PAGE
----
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Sunday 19 June 2016

The Great Escape (to Odeon)

One massive benefit to having my baby on formula is that it doesn't have to be me that feeds him. It mostly is me, to be fair, but the point is it doesn't have to be. And that means I have the opportunity to enjoy some necessary me time.

S is great. As far as husbands go, he's awesome. I know some husbands who have bugger all to do with the main responsibilities of caring for a child but mine, he is hands on. And the best part is, he's hands on because he wants to be. He feeds, changes, plays, disciplines, cuddles...everything. And he's fantastic at it. To be honest, it's a reflection of our marriage - we are a partnership and try very hard not to take each other for granted.

For example, if he wants to spend an afternoon playing cricket despite being out at work all week, that's no problem. He's a grown-up and as such can make his own decisions as to what's right and fair. If I put myself in his place, I wouldn't want to be told what I could and couldn't do. I would like to be trusted to do the right thing and I trust him to do the right thing. That thing being, similarly, if I want to get out of the house for an hour or two (or maybe three) - by myself - that isn't a problem for him either.

The other day, for the first time since baby R was born, possibly even longer, both of us took advantage of bottle feeding and went out together, alone. Little O was at nursery and Nana M agreed to babysit baby R for a few hours, so we went to the cinema.

It was incredibly liberating and romantic, yet strange too. Getting out of the car in the cinema car park was weird. I mean, we just got out, locked the doors and left. Just like that. Comedians have covered this phenomenon for good reason. It highlights in blazing colour just how much extra time and effort is required to:

  • get the buggy out
  • unfold it
  • get the change bag into the buggy
  • pick up the stuff that has squeezed itself out of the change bag during the process of squeezing the change bag into the buggy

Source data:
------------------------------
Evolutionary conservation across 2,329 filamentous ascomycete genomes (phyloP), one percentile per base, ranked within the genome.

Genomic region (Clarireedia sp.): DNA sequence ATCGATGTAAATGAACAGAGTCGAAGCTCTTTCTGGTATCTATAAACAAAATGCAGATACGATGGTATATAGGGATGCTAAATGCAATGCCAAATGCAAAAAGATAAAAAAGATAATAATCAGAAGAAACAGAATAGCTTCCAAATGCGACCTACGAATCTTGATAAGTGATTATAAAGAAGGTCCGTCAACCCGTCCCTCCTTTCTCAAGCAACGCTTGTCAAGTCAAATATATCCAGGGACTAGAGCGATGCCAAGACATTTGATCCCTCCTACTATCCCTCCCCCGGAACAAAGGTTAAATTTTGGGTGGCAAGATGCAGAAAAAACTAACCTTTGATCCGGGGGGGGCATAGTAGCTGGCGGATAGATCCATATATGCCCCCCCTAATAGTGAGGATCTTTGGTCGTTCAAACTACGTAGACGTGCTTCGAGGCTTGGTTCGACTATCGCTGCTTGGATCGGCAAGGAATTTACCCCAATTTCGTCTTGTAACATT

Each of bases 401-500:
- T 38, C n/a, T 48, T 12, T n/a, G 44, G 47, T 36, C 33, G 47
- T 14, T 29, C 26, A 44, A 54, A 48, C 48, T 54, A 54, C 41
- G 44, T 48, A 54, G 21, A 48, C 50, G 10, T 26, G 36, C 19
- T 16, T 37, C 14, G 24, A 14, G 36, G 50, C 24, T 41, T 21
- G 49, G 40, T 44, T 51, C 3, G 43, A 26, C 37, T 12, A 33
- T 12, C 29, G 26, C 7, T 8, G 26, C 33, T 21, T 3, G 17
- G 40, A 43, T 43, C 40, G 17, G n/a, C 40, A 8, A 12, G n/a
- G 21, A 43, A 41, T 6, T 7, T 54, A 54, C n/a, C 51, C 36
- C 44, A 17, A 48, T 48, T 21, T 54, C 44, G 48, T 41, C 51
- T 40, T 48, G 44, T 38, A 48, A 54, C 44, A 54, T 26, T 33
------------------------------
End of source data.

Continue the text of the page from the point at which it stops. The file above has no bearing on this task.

• get the baby car seat out of the car
  • curse several times as you struggle to fit the bloody thing onto the cock-eyed buggy adaptors
  • curse again as your coat gets trapped between the car seat and the buggy handle
  • extract coat
  • get the toddler out
  • curse yet again as he tries to run into the path of a car
  • manically search for the reins in the depths of the change bag and wrangle them onto your child
  • wipe sweat from forehead
  • lock car
  • get half way across car park and realise you've left your handbag in the car
  • return to car
  • extract handbag
  • consider going home but decide you can't face it
  • lock car again
We didn't have to do any of that and it was ace. And the film was great. We cuddled, held hands, shared some sweets and just enjoyed topics of conversation that didn't include the words 'fish fingers' or 'leaky poop'. 

It's not until you have children and have so little free time, that you wish you valued the time you had before children more. I sometimes ponder the trips we should have taken and sights we should have seen. We should have done more. I can see that now, but it doesn't mean our lives are emptier now, far from it. They are much fuller. Instead, we are encouraged to appreciate each other, to make the most of the time we do have alone together, and to make sure we take time for us, even if its just a stolen kiss in the hallway.

Run Jump Scrap!

1 comment:

  1. This is so true! I so wish hubby and I had gone to the cinema more...never now :-( your hubby sounds like mine...a partnership is so important when you have kids. Thanks for sharing with #bestandworst x